“Expanding into new markets is a key objective for us in the next three years and this is not limited to traditional public relations. The next logical step is to grow into the digital space, possibly by partnering with a digital specialist to complement our current offer,” she says. 

Former general manager of the consumer division, Greer Bland, has headed back to her homeland to establish the office in Auckland, which opened at the start of August. It will work with Kathmandu, Tupperware, Intrepid Travel, Ocean Spray and Witchery. 

Joining the Consortium

After just over two years as digital director at ViVaki, Alex Radford has taken up the role of head of digital at Consortium. 

As he said on his blog: "When I first arrived in New Zealand I met a really smart guy called Paul Shale who owned an ad agency called Consortium. We worked together a bit on Ferrit. I recall at the time thinking that I would love to work for a guy like that. The main client at Ferrit was a super smart guy called Ralph who I met but a few times. Time went by, I worked at Omnicom, which was interesting but not really for me, then I went to work at VivaKi, which was fine but still not I really wanted to do so I left there when that became clear. At about the same time Paul and Ralph, who had recently bought into Consortium needed a digital lead for the agency. I jumped at the chance. And it feels really right. It's chaotic, its frenetic, and at times surreal, but I'm surrounded by really bright people who really care about what they do. It is refreshing and I feel reinvigorated. And I'm only in week five."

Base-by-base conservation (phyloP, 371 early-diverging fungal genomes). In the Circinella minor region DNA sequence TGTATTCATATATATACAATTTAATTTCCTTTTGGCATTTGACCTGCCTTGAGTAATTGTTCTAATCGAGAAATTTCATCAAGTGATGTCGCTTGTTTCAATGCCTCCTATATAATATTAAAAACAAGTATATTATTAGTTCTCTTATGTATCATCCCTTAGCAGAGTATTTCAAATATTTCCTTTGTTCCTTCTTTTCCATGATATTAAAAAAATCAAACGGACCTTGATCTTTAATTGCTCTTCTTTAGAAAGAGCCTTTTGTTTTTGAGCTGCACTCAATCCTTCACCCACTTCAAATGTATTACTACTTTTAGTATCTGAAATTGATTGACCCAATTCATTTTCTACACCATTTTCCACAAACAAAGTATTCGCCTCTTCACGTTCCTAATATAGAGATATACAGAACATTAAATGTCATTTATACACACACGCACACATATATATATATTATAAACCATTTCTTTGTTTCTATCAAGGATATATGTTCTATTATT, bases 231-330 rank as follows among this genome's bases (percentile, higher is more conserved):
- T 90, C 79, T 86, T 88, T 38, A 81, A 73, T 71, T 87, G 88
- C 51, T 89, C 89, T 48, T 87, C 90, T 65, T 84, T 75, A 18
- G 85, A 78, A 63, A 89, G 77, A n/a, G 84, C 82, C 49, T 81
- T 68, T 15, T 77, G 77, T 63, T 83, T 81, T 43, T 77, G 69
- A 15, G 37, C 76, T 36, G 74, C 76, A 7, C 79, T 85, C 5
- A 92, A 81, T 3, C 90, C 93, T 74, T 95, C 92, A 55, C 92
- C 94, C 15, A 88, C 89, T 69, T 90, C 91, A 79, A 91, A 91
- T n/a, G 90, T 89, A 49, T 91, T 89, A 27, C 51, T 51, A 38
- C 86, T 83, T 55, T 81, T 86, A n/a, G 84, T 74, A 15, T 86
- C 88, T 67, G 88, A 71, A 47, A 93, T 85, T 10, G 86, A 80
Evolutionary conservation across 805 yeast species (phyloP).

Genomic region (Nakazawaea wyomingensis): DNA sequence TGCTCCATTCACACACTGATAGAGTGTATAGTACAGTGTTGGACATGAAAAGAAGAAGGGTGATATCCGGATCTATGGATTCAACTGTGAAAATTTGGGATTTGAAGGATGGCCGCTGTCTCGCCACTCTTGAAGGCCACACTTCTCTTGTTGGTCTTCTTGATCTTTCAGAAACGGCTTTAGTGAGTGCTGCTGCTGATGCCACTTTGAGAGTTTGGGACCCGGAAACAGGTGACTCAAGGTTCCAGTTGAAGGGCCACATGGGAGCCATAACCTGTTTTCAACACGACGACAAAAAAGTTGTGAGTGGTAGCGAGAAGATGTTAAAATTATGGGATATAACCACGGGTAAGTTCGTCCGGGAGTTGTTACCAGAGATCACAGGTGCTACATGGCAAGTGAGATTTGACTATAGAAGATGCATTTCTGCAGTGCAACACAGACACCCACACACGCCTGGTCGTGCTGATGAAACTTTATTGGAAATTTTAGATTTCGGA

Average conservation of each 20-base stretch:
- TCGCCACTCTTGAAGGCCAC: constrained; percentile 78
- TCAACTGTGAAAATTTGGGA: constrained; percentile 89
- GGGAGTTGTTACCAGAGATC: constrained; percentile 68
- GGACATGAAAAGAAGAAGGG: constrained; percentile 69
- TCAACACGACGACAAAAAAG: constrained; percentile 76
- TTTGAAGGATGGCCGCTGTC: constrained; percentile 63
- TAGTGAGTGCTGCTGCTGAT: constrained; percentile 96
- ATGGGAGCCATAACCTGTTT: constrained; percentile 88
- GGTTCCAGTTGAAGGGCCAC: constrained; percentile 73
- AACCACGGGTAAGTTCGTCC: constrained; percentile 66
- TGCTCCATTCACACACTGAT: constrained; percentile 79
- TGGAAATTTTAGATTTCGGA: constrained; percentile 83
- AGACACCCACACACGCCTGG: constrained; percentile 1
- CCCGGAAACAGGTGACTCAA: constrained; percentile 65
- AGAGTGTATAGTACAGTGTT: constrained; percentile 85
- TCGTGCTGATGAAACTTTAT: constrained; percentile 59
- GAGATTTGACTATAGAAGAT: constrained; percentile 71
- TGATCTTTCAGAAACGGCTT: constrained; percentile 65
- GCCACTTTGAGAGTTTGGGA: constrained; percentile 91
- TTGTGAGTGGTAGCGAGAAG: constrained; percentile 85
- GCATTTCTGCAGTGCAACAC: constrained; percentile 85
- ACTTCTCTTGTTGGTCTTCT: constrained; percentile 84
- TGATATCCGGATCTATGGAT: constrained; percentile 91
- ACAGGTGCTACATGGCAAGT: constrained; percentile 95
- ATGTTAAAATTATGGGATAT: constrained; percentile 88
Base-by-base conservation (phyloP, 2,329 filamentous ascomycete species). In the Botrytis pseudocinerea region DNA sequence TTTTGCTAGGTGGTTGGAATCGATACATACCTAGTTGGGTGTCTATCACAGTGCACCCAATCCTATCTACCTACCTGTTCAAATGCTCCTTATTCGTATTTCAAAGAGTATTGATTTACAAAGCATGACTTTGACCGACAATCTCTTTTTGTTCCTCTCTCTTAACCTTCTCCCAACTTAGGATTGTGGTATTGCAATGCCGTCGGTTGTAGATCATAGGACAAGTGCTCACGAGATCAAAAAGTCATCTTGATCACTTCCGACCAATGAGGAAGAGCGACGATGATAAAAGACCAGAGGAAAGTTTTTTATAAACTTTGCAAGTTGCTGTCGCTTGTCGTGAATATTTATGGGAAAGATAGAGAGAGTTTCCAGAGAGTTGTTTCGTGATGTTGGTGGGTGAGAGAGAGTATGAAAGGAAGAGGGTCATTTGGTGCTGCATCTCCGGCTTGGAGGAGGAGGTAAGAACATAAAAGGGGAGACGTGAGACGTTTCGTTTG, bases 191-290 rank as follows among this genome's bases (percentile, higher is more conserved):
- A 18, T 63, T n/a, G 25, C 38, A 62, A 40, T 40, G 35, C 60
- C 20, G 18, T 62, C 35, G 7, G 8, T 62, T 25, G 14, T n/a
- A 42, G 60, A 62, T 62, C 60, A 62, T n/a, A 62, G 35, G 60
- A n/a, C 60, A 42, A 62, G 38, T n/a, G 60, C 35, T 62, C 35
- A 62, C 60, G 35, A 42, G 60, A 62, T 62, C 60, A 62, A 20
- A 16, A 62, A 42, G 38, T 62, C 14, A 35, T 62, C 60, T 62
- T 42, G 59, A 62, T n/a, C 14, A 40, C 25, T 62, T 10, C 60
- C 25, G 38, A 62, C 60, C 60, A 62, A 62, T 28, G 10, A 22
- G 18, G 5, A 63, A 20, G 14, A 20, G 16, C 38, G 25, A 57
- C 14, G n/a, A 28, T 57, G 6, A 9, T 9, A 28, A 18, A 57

New lifestyle

Louise Richardson, who has been lifestyle editor at the NZ Woman's Weekly for 19 years, has left to freelance. 

Building Blocks

Josephine Mackenzie has joined Blockhead as executive producer.

In recent years Mackenzie has been executive producer at The Editors in Sydney, where she was responsible for managing and growing the business.

Previously she worked at The Mill, London before relocating to Sydney where she worked at a number of design, production, and visual effects houses.  

“I’m thrilled to be joining Blockhead," says Mackenzie "It's a fantastic brand built by a highly skilled and creative team, which I am very proud to be a part of”.

Blockhead also recently added top colourist Peter Ritchie to its roster. 

Park life

The Sweet Shop has added Korean-American director John S. Park to its global team.

Park has an impressive resume of commercial, documentary, and short form content distinctive for its mixing of both Eastern and Western advertising traditions. Recently, he garnered plenty of attention with his highly-acclaimed Samsung commercial 'What Does The Mind See?', which followed a group of eleven blind students as they are encouraged to shoot photographs based on scent, sound, and texture alone. It won a Grand Prix at Spikes Asia and two Gold Lions at Cannes.